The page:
Ages Eligible for Study:   18 Years and older   (Adult, Senior)
Sexes Eligible for Study:   All
Accepts Healthy Volunteers:   No

Inclusion Criteria:

Inclusion criteria are:

  1. Fulfilling Rome II IBS definition;(21)
  2. Age ≥18 yrs and able to give informed consent;
  3. Normal sigmoidoscopy, colonoscopy or barium enema within 5 years, normal complete blood count and thyroid studies, and negative stool ova and parasite exam for patients with diarrhea.(1)

Exclusion Criteria:

Exclusion criteria are:

  1. Current psychiatric diagnosis or active treatment with antidepressants;
  2. Pregnancy;
  3. Major systemic illness, or illness that could explain IBS-like symptoms;
  4. Active IBS therapy other than fiber or loperamide.
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Please refer to this study by its identifier: NCT00477165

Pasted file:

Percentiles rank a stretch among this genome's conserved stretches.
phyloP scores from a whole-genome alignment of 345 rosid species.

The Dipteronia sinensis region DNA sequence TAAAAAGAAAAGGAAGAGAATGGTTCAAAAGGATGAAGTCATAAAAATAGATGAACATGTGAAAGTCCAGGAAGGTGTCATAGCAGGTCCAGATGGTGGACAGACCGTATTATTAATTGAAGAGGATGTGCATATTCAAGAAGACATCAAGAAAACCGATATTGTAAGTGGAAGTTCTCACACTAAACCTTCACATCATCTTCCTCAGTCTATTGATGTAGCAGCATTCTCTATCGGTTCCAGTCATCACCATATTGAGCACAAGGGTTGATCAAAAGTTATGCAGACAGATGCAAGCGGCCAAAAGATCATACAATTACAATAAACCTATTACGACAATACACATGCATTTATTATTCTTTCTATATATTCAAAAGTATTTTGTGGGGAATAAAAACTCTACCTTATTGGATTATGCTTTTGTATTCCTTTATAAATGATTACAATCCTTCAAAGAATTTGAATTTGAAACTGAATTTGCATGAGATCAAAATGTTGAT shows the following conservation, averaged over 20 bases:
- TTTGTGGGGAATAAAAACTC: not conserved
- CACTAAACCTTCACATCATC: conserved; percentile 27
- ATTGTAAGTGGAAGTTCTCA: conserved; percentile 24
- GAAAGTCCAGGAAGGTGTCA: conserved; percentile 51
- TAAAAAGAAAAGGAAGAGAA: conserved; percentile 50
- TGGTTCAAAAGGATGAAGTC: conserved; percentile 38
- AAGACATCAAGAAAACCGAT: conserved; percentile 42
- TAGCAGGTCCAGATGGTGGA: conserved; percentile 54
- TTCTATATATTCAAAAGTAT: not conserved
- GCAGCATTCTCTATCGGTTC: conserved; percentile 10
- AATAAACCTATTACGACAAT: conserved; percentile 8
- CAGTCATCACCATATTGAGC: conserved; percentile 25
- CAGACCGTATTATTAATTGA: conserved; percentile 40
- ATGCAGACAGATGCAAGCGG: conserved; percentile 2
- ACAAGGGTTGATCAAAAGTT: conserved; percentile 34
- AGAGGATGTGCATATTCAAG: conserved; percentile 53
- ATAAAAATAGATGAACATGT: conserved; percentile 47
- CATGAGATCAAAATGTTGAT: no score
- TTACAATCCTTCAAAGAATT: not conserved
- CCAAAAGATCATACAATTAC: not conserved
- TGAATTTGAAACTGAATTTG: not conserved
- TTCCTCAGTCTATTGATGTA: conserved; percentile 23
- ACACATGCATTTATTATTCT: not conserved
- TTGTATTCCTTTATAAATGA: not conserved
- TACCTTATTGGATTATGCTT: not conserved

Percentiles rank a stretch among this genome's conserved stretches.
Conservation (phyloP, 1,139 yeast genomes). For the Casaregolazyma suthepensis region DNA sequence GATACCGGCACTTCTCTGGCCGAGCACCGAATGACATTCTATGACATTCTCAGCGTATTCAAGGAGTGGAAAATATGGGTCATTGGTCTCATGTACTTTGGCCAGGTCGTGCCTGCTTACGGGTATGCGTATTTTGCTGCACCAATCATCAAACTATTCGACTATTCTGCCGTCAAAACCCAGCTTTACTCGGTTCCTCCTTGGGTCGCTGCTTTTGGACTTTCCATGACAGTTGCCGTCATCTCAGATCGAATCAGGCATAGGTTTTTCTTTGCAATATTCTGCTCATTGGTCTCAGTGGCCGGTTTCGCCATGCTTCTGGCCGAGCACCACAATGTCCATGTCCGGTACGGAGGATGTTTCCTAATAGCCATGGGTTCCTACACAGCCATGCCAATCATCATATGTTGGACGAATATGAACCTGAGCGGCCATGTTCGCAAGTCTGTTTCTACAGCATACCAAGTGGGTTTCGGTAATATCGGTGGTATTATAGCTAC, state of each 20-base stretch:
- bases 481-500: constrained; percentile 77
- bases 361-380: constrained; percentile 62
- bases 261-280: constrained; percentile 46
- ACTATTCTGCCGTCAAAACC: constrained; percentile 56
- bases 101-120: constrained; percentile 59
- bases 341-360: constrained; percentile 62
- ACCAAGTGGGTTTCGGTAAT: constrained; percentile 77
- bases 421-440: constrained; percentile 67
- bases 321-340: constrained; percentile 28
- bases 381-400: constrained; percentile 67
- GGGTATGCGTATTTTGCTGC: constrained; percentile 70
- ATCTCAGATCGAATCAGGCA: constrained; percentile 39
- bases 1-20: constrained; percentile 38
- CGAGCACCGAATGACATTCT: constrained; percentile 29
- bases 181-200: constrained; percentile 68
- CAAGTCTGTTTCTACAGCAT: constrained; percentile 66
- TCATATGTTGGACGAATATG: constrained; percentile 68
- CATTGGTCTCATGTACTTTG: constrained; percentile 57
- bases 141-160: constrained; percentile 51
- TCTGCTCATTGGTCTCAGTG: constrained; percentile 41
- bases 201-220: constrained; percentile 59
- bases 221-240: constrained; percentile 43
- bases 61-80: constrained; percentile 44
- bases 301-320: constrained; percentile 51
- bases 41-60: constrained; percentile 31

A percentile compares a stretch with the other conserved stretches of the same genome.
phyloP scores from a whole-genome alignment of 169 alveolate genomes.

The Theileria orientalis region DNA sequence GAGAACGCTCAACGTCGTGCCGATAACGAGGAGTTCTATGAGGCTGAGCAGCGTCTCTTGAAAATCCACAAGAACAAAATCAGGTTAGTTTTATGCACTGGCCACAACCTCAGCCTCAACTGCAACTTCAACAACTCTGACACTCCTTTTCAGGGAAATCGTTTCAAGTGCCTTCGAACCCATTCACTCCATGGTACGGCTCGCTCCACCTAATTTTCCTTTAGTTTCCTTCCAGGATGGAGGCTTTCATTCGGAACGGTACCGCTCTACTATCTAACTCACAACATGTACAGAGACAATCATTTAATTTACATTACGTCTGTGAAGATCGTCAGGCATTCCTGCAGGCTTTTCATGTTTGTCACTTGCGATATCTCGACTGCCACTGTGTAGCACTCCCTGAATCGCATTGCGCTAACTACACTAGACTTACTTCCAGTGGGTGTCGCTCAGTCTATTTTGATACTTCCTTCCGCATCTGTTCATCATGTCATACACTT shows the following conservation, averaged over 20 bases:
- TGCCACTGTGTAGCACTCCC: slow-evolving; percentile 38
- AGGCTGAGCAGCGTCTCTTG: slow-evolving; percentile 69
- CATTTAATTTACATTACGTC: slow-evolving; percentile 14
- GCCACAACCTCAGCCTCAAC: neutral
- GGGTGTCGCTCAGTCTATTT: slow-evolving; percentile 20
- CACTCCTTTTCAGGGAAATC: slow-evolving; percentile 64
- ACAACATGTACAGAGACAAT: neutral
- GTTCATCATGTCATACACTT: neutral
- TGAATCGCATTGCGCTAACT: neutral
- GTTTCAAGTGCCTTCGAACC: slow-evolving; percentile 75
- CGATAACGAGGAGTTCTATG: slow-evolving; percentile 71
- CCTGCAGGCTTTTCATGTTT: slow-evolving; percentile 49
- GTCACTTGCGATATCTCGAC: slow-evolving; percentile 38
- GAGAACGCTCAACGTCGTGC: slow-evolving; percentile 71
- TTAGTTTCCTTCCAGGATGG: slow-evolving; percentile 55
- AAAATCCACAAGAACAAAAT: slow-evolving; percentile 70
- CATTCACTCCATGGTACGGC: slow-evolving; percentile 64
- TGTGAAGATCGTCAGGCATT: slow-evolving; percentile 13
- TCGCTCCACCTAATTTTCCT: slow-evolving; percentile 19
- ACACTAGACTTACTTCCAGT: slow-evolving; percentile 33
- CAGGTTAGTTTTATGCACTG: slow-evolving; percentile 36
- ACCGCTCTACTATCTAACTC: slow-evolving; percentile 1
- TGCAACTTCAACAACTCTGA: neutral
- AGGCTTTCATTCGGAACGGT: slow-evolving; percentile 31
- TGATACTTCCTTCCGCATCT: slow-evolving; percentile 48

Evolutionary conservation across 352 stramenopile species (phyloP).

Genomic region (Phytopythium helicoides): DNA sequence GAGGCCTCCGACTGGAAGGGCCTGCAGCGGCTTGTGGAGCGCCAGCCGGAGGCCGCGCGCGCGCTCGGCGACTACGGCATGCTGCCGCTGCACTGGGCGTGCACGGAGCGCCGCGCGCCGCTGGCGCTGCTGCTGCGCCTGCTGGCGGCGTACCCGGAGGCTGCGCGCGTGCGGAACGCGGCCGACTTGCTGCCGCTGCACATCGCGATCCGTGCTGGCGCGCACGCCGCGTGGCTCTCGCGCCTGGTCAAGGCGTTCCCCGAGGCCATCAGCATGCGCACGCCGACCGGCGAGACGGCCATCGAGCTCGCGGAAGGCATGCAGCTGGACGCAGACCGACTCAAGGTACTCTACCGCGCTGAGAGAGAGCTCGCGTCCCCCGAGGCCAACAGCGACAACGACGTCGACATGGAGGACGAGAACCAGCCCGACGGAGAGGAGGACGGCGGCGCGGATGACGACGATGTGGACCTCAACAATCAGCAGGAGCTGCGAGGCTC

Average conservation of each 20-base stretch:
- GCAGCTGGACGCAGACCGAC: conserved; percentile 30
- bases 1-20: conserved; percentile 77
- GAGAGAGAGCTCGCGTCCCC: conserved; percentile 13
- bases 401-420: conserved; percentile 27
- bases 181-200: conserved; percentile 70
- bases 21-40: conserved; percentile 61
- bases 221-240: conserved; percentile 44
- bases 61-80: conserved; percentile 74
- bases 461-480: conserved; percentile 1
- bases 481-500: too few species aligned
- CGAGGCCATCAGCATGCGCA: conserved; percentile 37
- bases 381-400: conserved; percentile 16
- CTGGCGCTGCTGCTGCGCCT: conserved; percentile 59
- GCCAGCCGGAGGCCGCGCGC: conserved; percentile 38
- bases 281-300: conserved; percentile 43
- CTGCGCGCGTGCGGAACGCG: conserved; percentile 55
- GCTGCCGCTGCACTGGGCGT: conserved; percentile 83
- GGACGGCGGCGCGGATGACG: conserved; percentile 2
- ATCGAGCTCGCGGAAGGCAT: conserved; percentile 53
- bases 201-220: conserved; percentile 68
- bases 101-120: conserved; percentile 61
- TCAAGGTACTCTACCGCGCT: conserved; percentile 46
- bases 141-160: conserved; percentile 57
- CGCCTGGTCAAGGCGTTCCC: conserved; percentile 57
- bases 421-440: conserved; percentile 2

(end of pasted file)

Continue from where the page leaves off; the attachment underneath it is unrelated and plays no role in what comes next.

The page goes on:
United States, California
San Francisco, California, United States, 94143
Sponsors and Collaborators
University of California, San Francisco
Principal Investigator: Uri Ladabaum, M.D., M.S. University of California, San Francisco
  More Information

Responsible Party: University of California, San Francisco Identifier: NCT00477165     History of Changes
Other Study ID Numbers: H10539-18502 
Study First Received: May 18, 2007
Last Updated: September 12, 2012

Keywords provided by University of California, San Francisco:
Irritable bowel syndrome
Serotonin-reuptake inhibitor
Visceral sensitivity
Quality of life

Additional relevant MeSH terms:
Irritable Bowel Syndrome
Pathologic Processes
Colonic Diseases, Functional
Colonic Diseases
Intestinal Diseases
Gastrointestinal Diseases
Digestive System Diseases
Serotonin Uptake Inhibitors
Neurotransmitter Uptake Inhibitors
Membrane Transport Modulators
Molecular Mechanisms of Pharmacological Action
Neurotransmitter Agents
Serotonin Agents
Physiological Effects of Drugs
Antidepressive Agents, Second-Generation
Antidepressive Agents
Psychotropic Drugs
Antiparkinson Agents
Anti-Dyskinesia Agents
Autonomic Agents
Peripheral Nervous System Agents
Muscarinic Antagonists
Cholinergic Antagonists
Cholinergic Agents processed this record on February 27, 2017